I would have literally pis*ed in my nappies moving out at that age. I was too busy getting distraught over year 12 exams at 17.

      Having said that I knew of a bloke who moved out in yr.11 (so I think 16?) He had a casual job at the local woolies…safeway back then. I was both in awe at how much freedom he had yet was totally like damn you've got to carry a lot on your shoulders.

      Then again depending on the maturity level I don't think its too wise to move out prior to 20 if you can't really handle too much freedom.

      • +1 vote

        I wasn't exactly mature, but enough that I could hold down a casual job, pay my rent, buy my groceries, do my laundry, etc. It's not like I never saw my parents again, they lived an hour away - so I'd go and see them lots of weekends.

  • +38 votes

    50 and still living at home

    • +15 votes

      This is the way.

      • +4 votes

        Mando is that you?

    • +6 votes

      L.T. Smash: [to Principal Skinner] Man, they're gonna be big… and you stood in their way!
      Principal Skinner: No I didn't. I even came in early and made orange drink!
      L.T. Smash: Orange drink? What, do you live with your mama?
      Principal Skinner: She lives with me.

    • +1 vote

      That's normal, a lot of people live at home. Home is where the heart is.

  • +10 votes

    Finished uni at 21, went backpacking, never came home

    • +5 votes

      Without a reference to your current age this could be anytime from yesterday to 40 or more years

  • +1 vote

    I'm 42, and was 19 when I moved out. Lived on my own, and loved it! I was the only one of my friends to move out - but they all had it pretty good at home, so stayed there until they were in their mid-late 20s. I had an aunt who lived at home until she was in her mid-30s, and know people who moved back home well into their 40s. I guess it depends on the circumstances.

    •  

      Moving back into their 40s…surely that would be to be looking after ageing parents in a somewhat role reversal? Suppose there is always a give and take. Some people are incredibly close to their folks like almost up to the point they are like maintain their folk's life. It really depends on what you favour really…independence vs closeness to parents.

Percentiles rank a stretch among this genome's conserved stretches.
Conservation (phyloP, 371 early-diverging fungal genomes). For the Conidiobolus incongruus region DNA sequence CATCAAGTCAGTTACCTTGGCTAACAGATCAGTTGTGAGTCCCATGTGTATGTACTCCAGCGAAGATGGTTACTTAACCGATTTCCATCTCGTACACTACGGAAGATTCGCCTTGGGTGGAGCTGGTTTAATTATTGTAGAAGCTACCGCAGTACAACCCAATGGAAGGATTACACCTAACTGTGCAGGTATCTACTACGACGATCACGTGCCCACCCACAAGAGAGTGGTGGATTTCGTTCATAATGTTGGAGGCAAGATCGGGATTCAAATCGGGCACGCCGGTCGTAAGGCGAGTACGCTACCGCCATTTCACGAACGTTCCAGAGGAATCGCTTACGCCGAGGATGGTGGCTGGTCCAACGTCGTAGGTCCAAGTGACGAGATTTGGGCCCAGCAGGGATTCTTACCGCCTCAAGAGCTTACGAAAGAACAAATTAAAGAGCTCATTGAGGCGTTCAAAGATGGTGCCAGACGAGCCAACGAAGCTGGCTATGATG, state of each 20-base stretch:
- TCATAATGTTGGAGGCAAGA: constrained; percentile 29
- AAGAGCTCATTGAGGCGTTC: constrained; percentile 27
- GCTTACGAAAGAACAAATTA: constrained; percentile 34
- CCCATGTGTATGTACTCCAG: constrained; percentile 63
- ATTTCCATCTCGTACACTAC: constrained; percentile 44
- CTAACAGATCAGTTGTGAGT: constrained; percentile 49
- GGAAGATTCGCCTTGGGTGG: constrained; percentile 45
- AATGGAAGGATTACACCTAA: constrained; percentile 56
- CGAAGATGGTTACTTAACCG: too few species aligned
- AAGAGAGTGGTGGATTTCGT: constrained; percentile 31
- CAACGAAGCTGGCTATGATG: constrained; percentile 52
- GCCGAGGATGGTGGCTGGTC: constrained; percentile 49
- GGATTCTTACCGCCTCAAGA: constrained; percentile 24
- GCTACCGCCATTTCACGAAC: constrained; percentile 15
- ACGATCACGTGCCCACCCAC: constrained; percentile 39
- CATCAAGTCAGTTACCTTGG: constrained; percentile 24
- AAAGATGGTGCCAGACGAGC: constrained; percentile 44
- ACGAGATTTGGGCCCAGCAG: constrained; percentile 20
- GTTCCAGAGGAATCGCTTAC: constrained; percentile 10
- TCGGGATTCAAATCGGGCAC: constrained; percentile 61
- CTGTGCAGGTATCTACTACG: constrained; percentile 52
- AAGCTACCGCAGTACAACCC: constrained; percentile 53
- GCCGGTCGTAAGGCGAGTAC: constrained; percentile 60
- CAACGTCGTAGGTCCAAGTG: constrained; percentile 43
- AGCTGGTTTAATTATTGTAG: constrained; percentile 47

• +2 votes

        No, in both cases it was due to their marriage breaking down and having nowhere else to go. From what I've been told, the parents weren't happy about it (would only have been in their late 60s/early 70s, so didn't need looking after!) but I don't think it was a permanent situation.

      • +1 vote

        My uncle lives with my grandparents at the moment due to a complicated situation for him. Grandparents don't need looking after and they get on each others nerves massively. Feel a bit sorry for him but his situation is of his own making ultimately. He's nearly 60.

  • +1 vote

    Moved out at 18, but that was to go to on-campus accommodation at university where you have a little bedroom with a sink, desk and cupboard and get fed at a cafeteria and there's a TV room, games room, music room, IT lab, pub etc. Nice transition from being a kid to being an adult. You get looked after a little bit (in an institutional way) but have a lot more freedom than living at home. Moved out of that to a share house age 20.

  • +38 votes

    got me own place in the same suburb as me folks

    As in purchased?

    I'm 39 this year, I moved out at 21

    Purchased in 2003?

    Yes, property and rent is so expensive these days

    This and only this.

    Jun 2003 Median Detached House Price: $287,500
    Average Wage 2003: $53,424.80
    5.38x average wage

    Now:
    December 2020 Median Detached House Price: $936,000